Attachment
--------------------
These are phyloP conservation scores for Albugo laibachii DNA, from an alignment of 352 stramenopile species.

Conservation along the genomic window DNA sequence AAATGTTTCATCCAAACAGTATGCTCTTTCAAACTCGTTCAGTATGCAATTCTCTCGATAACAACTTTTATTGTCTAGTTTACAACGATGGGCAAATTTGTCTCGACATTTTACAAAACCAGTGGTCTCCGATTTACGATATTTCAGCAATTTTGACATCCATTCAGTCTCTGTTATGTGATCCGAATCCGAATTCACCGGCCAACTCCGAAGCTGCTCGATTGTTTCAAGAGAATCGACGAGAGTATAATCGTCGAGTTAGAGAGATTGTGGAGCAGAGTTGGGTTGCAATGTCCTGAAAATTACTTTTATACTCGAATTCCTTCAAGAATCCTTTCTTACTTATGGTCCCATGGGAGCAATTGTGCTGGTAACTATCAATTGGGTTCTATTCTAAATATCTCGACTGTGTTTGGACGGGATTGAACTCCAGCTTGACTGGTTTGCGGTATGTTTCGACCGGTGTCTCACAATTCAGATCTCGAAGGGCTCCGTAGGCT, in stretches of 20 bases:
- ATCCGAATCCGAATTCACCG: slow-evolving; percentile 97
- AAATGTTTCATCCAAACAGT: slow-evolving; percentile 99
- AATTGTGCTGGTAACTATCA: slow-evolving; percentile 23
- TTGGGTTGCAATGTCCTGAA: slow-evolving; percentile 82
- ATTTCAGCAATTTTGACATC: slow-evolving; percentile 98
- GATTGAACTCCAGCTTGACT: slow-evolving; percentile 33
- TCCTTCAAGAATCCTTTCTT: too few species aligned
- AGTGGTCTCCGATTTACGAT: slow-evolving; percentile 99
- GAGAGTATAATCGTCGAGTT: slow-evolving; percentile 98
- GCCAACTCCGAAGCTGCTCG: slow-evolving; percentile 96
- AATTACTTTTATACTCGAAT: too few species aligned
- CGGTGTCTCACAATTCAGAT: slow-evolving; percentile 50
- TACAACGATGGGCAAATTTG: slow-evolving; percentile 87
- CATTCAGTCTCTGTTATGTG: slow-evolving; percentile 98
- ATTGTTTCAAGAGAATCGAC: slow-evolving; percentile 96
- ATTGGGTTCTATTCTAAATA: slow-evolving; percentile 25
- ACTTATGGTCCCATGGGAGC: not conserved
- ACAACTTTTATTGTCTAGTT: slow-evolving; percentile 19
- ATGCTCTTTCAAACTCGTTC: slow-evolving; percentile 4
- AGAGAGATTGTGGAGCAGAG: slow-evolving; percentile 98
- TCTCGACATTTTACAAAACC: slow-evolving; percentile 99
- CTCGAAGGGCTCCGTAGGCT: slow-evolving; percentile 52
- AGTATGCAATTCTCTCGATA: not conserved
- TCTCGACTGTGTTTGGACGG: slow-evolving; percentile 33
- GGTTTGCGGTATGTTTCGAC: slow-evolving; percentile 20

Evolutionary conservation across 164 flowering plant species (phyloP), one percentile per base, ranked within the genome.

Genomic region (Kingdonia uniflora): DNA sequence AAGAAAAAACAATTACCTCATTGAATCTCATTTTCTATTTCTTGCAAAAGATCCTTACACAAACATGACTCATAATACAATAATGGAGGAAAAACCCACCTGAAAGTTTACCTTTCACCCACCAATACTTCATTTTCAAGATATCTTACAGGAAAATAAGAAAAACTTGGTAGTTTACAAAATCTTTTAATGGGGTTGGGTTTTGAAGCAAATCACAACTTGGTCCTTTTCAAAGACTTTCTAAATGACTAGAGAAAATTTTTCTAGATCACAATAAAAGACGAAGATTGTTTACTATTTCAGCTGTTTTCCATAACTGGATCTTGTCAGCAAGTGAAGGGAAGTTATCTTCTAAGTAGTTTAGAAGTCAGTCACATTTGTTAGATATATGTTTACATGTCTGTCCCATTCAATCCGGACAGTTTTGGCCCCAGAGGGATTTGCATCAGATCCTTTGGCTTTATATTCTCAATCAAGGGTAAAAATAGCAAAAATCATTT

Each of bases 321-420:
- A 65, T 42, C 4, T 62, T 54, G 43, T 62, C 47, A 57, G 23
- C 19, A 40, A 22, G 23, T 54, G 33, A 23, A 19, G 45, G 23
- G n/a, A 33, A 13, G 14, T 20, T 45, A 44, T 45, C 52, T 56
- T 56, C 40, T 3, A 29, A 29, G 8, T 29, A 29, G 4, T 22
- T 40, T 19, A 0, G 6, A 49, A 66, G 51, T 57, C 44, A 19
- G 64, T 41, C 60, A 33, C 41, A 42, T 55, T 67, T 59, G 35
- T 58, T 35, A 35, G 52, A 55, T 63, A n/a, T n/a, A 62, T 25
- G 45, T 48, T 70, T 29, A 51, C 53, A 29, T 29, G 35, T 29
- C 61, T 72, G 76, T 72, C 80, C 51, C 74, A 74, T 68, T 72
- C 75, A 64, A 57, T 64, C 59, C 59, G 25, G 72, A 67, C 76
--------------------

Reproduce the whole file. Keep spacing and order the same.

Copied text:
These are phyloP conservation scores for Albugo laibachii DNA, from an alignment of 352 stramenopile species.

Conservation along the genomic window DNA sequence AAATGTTTCATCCAAACAGTATGCTCTTTCAAACTCGTTCAGTATGCAATTCTCTCGATAACAACTTTTATTGTCTAGTTTACAACGATGGGCAAATTTGTCTCGACATTTTACAAAACCAGTGGTCTCCGATTTACGATATTTCAGCAATTTTGACATCCATTCAGTCTCTGTTATGTGATCCGAATCCGAATTCACCGGCCAACTCCGAAGCTGCTCGATTGTTTCAAGAGAATCGACGAGAGTATAATCGTCGAGTTAGAGAGATTGTGGAGCAGAGTTGGGTTGCAATGTCCTGAAAATTACTTTTATACTCGAATTCCTTCAAGAATCCTTTCTTACTTATGGTCCCATGGGAGCAATTGTGCTGGTAACTATCAATTGGGTTCTATTCTAAATATCTCGACTGTGTTTGGACGGGATTGAACTCCAGCTTGACTGGTTTGCGGTATGTTTCGACCGGTGTCTCACAATTCAGATCTCGAAGGGCTCCGTAGGCT, in stretches of 20 bases:
- ATCCGAATCCGAATTCACCG: slow-evolving; percentile 97
- AAATGTTTCATCCAAACAGT: slow-evolving; percentile 99
- AATTGTGCTGGTAACTATCA: slow-evolving; percentile 23
- TTGGGTTGCAATGTCCTGAA: slow-evolving; percentile 82
- ATTTCAGCAATTTTGACATC: slow-evolving; percentile 98
- GATTGAACTCCAGCTTGACT: slow-evolving; percentile 33
- TCCTTCAAGAATCCTTTCTT: too few species aligned
- AGTGGTCTCCGATTTACGAT: slow-evolving; percentile 99
- GAGAGTATAATCGTCGAGTT: slow-evolving; percentile 98
- GCCAACTCCGAAGCTGCTCG: slow-evolving; percentile 96
- AATTACTTTTATACTCGAAT: too few species aligned
- CGGTGTCTCACAATTCAGAT: slow-evolving; percentile 50
- TACAACGATGGGCAAATTTG: slow-evolving; percentile 87
- CATTCAGTCTCTGTTATGTG: slow-evolving; percentile 98
- ATTGTTTCAAGAGAATCGAC: slow-evolving; percentile 96
- ATTGGGTTCTATTCTAAATA: slow-evolving; percentile 25
- ACTTATGGTCCCATGGGAGC: not conserved
- ACAACTTTTATTGTCTAGTT: slow-evolving; percentile 19
- ATGCTCTTTCAAACTCGTTC: slow-evolving; percentile 4
- AGAGAGATTGTGGAGCAGAG: slow-evolving; percentile 98
- TCTCGACATTTTACAAAACC: slow-evolving; percentile 99
- CTCGAAGGGCTCCGTAGGCT: slow-evolving; percentile 52
- AGTATGCAATTCTCTCGATA: not conserved
- TCTCGACTGTGTTTGGACGG: slow-evolving; percentile 33
- GGTTTGCGGTATGTTTCGAC: slow-evolving; percentile 20

Evolutionary conservation across 164 flowering plant species (phyloP), one percentile per base, ranked within the genome.

Genomic region (Kingdonia uniflora): DNA sequence AAGAAAAAACAATTACCTCATTGAATCTCATTTTCTATTTCTTGCAAAAGATCCTTACACAAACATGACTCATAATACAATAATGGAGGAAAAACCCACCTGAAAGTTTACCTTTCACCCACCAATACTTCATTTTCAAGATATCTTACAGGAAAATAAGAAAAACTTGGTAGTTTACAAAATCTTTTAATGGGGTTGGGTTTTGAAGCAAATCACAACTTGGTCCTTTTCAAAGACTTTCTAAATGACTAGAGAAAATTTTTCTAGATCACAATAAAAGACGAAGATTGTTTACTATTTCAGCTGTTTTCCATAACTGGATCTTGTCAGCAAGTGAAGGGAAGTTATCTTCTAAGTAGTTTAGAAGTCAGTCACATTTGTTAGATATATGTTTACATGTCTGTCCCATTCAATCCGGACAGTTTTGGCCCCAGAGGGATTTGCATCAGATCCTTTGGCTTTATATTCTCAATCAAGGGTAAAAATAGCAAAAATCATTT

Each of bases 321-420:
- A 65, T 42, C 4, T 62, T 54, G 43, T 62, C 47, A 57, G 23
- C 19, A 40, A 22, G 23, T 54, G 33, A 23, A 19, G 45, G 23
- G n/a, A 33, A 13, G 14, T 20, T 45, A 44, T 45, C 52, T 56
- T 56, C 40, T 3, A 29, A 29, G 8, T 29, A 29, G 4, T 22
- T 40, T 19, A 0, G 6, A 49, A 66, G 51, T 57, C 44, A 19
- G 64, T 41, C 60, A 33, C 41, A 42, T 55, T 67, T 59, G 35
- T 58, T 35, A 35, G 52, A 55, T 63, A n/a, T n/a, A 62, T 25
- G 45, T 48, T 70, T 29, A 51, C 53, A 29, T 29, G 35, T 29
- C 61, T 72, G 76, T 72, C 80, C 51, C 74, A 74, T 68, T 72
- C 75, A 64, A 57, T 64, C 59, C 59, G 25, G 72, A 67, C 76